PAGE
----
Public Affairs – How Do You Use Your Monitoring?

Keeping track of political intelligence is the lifeblood of public affairs. But having information is not enough. The critical element is what you do with it.

The information

The first set of decisions to make is where to draw your information from.

Parliament – Always a good starting point – across debates, questions, committee proceedings, bills, early day motions etc. The Parliament could be any of those across the UK.

Government – Departments issue a range of documents including press releases, consultations, policy documents.

Speeches – Pay attention to what politicians say and do.

Think tanks, third party reports etc. – These often shape the wider policy setting so pay attention and know what conversations taking place are.

Media and social media – Especially through the likes of Twitter. Politicians, and other stakeholders, make comments, get involved in debates and make their support, opposition or positions known.

This isn’t an exhaustive list but should be the type of information that you are aiming to collect. You can do this yourselves but, as may be clear from the list, there can be a lot of sources to consider. This is why many prefer to outsource their monitoring.

But once you have all the information, what should you do with it?

The approach

There should first be a prioritisation of the information that comes in. That process should be led by your overall public affairs strategy enabling you to be considered in your approach rather than simply reactionary.

That prioritisation could be based around the issue, or the people involved.

Critically, and in my opinion the basis of all good public affairs, the information gathered enables you to be proactive. It facilitates outreach. It enables new contacts to be established. Existing contacts can be reinforced through the offer of support, for instance when debates are tabled.

Monitoring also enables you to identify emerging issues or trends but equally you may see attention moving elsewhere. All these risks and opportunities need to be managed and exploited.

But it is not just about you and what the team do with the information. Does it need to be distributed to others as well? This could be internally but also maybe telling others externally as well if that helps your programme. Maybe partner organisations need to be brought up to speed on developments. At all times, consider how you deliver that information, internally or externally, to ensure that there is an explanation and maybe an action point to go with it. Otherwise, it is all too easily ignored.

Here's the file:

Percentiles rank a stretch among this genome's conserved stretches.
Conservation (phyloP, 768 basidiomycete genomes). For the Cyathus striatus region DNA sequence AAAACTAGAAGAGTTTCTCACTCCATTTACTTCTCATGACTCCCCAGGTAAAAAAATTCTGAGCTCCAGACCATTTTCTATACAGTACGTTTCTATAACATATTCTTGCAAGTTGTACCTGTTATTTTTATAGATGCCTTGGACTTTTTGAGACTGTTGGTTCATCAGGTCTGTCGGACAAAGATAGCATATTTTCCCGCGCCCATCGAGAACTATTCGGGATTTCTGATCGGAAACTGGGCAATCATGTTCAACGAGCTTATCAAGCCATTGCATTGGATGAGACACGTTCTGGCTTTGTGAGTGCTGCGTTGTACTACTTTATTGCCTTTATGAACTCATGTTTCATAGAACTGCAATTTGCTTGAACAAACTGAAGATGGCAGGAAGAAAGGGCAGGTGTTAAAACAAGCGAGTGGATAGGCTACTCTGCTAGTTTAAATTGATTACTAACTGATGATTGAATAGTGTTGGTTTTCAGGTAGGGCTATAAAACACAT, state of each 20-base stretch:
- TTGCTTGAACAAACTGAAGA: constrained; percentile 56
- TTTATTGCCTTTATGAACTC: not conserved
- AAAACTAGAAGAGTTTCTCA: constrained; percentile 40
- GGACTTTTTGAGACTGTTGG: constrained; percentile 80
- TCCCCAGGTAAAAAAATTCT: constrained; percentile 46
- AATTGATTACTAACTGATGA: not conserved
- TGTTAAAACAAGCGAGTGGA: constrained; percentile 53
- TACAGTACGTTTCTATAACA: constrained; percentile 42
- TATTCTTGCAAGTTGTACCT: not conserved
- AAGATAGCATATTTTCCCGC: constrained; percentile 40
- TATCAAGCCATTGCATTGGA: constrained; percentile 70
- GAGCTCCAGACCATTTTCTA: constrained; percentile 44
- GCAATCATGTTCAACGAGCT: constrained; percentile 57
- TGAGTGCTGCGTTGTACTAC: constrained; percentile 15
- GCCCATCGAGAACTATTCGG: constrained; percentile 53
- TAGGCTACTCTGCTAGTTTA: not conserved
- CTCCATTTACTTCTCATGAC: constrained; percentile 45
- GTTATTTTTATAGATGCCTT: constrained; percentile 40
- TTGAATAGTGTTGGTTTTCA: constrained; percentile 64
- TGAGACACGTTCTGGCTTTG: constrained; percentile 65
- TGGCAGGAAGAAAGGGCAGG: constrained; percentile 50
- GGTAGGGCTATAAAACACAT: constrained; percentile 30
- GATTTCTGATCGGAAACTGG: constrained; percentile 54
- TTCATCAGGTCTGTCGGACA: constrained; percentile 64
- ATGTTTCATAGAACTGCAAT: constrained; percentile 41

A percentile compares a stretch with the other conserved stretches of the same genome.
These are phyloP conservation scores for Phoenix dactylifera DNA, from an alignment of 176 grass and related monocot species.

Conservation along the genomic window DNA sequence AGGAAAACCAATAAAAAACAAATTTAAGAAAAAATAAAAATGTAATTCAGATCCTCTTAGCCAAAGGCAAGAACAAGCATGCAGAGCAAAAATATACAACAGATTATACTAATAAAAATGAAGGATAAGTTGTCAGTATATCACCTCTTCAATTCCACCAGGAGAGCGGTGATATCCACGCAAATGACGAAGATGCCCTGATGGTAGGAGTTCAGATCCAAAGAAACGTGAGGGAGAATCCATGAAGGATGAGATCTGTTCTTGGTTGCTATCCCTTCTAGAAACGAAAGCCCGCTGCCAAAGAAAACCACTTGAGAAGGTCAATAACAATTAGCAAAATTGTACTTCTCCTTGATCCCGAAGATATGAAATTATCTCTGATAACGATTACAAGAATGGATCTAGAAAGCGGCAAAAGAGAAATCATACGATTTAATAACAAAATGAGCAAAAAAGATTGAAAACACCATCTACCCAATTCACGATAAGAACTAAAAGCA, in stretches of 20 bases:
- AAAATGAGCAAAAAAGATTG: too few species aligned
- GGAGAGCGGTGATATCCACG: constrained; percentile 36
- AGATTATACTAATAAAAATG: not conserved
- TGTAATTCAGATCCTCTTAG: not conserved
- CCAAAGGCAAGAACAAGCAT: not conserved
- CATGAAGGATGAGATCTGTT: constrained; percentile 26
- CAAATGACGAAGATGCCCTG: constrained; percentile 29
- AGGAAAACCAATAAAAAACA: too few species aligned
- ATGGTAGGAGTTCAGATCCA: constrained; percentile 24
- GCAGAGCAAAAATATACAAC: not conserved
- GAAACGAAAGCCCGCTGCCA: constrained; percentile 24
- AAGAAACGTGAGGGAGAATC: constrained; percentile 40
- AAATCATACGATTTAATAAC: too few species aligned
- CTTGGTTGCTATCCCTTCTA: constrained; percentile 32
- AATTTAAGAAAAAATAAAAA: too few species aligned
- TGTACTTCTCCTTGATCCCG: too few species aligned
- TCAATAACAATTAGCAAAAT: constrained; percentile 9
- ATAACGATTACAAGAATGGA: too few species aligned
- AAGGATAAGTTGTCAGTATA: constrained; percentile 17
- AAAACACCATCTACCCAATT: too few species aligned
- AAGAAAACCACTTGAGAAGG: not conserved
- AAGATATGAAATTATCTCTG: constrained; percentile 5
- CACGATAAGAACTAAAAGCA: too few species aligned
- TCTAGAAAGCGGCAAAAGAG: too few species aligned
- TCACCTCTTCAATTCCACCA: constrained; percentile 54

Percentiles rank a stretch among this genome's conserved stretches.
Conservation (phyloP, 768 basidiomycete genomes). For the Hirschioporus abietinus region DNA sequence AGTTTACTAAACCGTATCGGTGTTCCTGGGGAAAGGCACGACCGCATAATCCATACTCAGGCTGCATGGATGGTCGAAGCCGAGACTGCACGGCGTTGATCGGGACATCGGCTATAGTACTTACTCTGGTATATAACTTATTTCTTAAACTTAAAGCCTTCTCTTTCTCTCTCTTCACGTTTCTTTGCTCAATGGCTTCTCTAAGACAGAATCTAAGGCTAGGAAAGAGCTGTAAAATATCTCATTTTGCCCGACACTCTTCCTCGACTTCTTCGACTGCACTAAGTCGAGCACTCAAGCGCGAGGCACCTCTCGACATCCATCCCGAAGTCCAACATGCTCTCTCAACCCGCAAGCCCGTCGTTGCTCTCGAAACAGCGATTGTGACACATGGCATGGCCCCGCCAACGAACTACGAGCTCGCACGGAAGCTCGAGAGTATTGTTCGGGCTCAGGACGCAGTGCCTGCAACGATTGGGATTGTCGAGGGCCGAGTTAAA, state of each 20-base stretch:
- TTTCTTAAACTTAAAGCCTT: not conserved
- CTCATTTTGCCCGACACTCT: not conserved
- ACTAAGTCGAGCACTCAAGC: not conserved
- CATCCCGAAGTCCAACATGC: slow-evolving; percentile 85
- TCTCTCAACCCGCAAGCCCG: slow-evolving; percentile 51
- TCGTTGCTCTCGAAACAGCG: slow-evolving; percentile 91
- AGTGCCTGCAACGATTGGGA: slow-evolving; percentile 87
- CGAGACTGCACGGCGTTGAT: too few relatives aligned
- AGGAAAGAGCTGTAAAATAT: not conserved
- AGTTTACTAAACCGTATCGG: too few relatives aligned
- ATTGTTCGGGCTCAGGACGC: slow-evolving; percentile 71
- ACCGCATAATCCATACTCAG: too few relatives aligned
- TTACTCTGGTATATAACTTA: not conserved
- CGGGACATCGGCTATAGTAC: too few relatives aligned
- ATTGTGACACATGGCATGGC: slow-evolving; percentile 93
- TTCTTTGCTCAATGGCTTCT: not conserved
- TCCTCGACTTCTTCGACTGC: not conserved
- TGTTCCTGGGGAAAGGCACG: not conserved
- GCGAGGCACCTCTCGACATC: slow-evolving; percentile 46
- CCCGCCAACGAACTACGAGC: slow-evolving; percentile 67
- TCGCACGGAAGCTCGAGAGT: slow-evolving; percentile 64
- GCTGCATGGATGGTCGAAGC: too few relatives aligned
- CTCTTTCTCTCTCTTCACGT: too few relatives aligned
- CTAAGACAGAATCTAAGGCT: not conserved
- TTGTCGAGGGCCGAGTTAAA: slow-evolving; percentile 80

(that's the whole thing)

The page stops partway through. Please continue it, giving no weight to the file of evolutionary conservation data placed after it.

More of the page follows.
Of course, this only captures the ‘formal’ information that is gathered. That is only part of the story. You also need to be gathering information ‘informally’ as well through your networks, by attending events etc.

Critical role

My plea is that rather than the focus of activity being having a monitoring system in place, it should be having a plan to make of most of the information when it arrives. It is too easy to put monitoring at the bottom of the list of priorities, but its output should be at the very top of your list.

Image by kontekbrothers on iStock

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Stuart is a public affairs and communications specialist with BDB Pitmans advising clients on all elements of their public affairs strategies including political and corporate communications and reputation management. His work also includes consultation and planning communications and he has advised on a number of high profile media relations and crisis communications programmes. Stuart is an honorary research fellow at the University of Aberdeen and is the author of several books including ‘New Activism and the Corporate Response‘ (heralded as a book that “every aspiring business leader should read” by MIS Asia), ‘Public Affairs in Practice’ and ‘The Dictionary of Labour Quotations‘. His most recently published book, ‘Public Affairs: A Global Perspective’ has been called ‘an absolute treasure-trove’ and is a recommended read by the Government Communication Service (GCS). Stuart regularly writes and lectures on a range of business and political issues and as well as blogging for BDB Pitmans he contributes to the Huffington Post and has written for the CBI, (former) UKTI, Total Politics and LabourList. He is also an adviser to the Entrepreneurs Network (TEN) and a regular speaker and chair at conferences. He has appeared on Sky News, BBC 5 Live, BBC World, the Today programme and on Ukrainian TV and has been a judge for the Public Affairs News, PR Week, Public Affairs and the European Public Affairs awards. Stuart is a CIPR trainer leading the 'Practical Public Affairs' course.

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